Sets the base for calculations. Any base between 2 and 36 is permitted. The value of the X-register is converted to the new base. Clicking 0 and then SetBase will restore decimal. So will clicking 10 and then SetBase. Other values entered will be in the current base.

log2, ln, log 10

Computes the logarithm of the absolute value and displays it as a floating point value in the status window. The X-register is set to the integer part of the logarithm. Log2 is base 2, ln is base e=2.71828..., log10 is base 10.


Retrieves the current master modulus and places it in the X-register. (Note: If you then press =, the X display will show 0. This is because N = 0 mod N. You can first change the base or press Store to save the modulus.)


Caculates a 160-bit hash value using the NIST Secure Hash Algorithm.


Changes the sign of the X-register.

Set Bit, Clear Bit

Changes the bit position indicated in the Y-register.

Next p

Calculates the next odd prime number. The likelihood that the number selected isn't prime is theoretically 2**(-100).


Calculates a random integer with the number of bits indicated. Random uses Java's SecureRandom class to create a random quantity and this can take half a minute or so to complete the first time it is used.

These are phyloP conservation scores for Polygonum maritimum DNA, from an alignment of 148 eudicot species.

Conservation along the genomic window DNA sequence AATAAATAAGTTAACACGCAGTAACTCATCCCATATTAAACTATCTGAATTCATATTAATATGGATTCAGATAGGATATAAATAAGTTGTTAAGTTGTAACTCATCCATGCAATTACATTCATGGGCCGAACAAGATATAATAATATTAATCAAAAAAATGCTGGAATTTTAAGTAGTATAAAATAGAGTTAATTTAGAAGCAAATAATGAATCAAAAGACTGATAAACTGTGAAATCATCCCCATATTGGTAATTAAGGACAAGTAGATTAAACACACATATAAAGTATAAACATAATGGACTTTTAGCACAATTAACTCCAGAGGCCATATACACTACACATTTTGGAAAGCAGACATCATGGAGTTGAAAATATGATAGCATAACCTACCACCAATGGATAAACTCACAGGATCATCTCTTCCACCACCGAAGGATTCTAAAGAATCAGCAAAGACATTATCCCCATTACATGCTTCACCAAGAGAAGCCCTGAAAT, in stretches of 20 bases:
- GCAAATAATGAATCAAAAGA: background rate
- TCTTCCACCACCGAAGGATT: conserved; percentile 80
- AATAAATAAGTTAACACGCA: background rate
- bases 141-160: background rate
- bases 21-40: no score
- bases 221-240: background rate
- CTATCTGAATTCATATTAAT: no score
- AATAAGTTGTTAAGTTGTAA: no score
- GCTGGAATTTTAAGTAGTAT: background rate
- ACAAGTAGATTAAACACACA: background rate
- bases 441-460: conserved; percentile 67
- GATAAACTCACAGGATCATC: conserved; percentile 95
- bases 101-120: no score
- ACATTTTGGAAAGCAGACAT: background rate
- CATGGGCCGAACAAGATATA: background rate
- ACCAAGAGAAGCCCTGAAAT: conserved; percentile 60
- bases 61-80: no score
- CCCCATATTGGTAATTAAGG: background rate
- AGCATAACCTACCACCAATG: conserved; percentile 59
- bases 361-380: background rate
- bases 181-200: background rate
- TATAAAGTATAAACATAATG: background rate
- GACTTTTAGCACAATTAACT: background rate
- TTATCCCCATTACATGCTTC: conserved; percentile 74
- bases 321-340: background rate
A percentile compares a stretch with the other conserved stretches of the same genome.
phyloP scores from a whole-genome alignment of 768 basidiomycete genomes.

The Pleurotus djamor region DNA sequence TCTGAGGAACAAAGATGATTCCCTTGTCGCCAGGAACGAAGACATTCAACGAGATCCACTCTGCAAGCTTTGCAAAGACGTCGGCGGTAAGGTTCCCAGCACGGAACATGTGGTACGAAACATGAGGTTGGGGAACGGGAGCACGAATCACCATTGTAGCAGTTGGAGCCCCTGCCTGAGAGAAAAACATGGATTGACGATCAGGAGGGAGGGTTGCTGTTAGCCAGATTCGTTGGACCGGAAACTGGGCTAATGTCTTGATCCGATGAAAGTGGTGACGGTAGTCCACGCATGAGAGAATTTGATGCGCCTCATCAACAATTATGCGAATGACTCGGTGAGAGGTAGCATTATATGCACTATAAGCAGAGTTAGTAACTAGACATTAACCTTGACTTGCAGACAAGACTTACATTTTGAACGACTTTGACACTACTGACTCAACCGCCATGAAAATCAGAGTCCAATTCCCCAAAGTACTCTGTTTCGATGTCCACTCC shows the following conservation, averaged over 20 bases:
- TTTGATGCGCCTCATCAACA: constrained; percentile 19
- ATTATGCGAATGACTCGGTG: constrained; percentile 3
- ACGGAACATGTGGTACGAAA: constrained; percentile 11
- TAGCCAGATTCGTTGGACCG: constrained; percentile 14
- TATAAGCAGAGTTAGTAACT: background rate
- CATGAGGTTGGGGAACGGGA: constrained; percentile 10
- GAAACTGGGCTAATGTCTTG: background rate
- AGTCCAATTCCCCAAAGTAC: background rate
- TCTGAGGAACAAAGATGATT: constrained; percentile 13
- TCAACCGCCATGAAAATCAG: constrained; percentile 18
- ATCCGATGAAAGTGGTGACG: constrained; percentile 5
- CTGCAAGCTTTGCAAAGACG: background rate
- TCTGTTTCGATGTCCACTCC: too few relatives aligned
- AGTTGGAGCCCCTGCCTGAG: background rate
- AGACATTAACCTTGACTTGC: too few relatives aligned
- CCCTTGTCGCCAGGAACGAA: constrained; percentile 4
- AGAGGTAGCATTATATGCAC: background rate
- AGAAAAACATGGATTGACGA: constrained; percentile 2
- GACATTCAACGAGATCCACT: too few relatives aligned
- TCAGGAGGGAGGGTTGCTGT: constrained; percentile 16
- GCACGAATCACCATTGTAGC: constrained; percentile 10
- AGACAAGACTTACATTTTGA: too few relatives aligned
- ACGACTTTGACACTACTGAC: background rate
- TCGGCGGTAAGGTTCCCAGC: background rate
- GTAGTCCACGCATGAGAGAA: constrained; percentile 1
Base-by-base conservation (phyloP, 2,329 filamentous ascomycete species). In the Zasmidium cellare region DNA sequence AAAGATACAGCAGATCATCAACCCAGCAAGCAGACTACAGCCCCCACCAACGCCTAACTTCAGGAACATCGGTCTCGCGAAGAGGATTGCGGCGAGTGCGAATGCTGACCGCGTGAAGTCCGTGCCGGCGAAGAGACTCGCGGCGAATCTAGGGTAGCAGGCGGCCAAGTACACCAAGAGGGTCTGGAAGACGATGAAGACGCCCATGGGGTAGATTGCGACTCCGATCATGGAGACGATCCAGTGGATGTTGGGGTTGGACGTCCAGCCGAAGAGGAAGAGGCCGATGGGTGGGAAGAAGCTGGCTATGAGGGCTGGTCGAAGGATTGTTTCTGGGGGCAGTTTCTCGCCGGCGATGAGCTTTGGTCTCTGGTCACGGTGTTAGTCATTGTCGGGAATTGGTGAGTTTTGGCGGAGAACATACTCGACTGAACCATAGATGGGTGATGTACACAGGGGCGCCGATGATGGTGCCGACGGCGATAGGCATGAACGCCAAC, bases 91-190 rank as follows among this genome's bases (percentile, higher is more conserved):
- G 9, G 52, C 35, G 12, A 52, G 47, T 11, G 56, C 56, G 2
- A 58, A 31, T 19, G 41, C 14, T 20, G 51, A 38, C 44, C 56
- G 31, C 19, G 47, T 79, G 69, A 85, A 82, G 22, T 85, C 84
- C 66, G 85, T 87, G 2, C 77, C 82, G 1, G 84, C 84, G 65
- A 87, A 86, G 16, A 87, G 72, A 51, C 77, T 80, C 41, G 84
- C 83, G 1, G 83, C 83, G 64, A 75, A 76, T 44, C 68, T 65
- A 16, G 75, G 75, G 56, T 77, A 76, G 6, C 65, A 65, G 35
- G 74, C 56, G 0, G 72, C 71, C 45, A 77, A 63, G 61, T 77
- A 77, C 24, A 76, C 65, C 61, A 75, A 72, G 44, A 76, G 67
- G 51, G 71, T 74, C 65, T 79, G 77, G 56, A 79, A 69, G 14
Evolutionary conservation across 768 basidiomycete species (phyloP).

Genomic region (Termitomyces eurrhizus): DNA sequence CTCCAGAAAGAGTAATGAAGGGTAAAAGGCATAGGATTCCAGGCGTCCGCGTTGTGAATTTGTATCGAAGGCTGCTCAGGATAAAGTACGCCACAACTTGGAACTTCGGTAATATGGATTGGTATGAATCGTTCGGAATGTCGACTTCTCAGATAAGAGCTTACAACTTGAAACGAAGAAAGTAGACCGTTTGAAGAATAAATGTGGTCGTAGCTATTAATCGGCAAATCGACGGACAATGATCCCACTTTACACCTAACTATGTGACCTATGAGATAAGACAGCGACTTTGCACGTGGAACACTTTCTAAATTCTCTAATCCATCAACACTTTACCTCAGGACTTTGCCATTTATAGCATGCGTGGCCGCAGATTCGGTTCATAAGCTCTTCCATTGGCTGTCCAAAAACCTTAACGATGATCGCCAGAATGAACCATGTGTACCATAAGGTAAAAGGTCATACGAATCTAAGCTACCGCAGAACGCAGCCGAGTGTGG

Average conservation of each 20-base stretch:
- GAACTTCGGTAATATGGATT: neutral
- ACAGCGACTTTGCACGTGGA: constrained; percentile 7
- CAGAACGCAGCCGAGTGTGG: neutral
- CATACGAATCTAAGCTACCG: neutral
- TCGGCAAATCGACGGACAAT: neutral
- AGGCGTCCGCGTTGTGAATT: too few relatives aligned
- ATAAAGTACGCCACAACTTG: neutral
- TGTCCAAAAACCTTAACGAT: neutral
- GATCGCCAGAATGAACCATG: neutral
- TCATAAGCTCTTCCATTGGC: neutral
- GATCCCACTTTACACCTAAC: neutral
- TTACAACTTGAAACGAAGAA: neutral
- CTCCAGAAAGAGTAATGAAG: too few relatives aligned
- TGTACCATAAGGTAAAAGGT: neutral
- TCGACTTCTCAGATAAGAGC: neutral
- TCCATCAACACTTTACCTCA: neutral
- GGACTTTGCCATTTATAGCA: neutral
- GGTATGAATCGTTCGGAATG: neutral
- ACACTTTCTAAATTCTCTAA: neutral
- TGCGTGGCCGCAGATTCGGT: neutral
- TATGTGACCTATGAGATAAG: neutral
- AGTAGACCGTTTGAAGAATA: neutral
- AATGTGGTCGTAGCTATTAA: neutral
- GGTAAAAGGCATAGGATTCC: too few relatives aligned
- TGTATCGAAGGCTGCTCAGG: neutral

Rand p

Calculates a random prime number with the number of bits indicated. Rand p uses Java's SecureRandom class to create a random quantity and this process can take half a minute or so to complete the first time it is used. Primality testing is probabilistic. The likelihood that a number selected isn't prime is theoretically 2**(-100).


Multiplication (x times y)


Exponentiation (x to the y power)


Calculates the greatest common divisor of x and y


Calculates the multiplicative inverse. This is mostly useful in modular arithmetic. For integer division, the result will be zero if x > 1. The fractional value is shown in the status display.


Performs integer division. The fractional value is shown in the status display.

All buttons have a keyboard equivalent.

Known Issues


Here are some experements you can try using this calculator:

Number patterns

Calculate the square of 11111111111111111111111111111111111111111111111111111
(It doesn't matter exactly how long the string of ones is.)

Can you explain the resulting pattern?

Verify factoring

RSA Security Inc. periodically issues challenges to see if anyone can break their codes. This involves factoring a large number. One such challenge was recently broken by a team of mathematicians ancd computer scientists. Here is the begining of the team's announcement. You can check their result!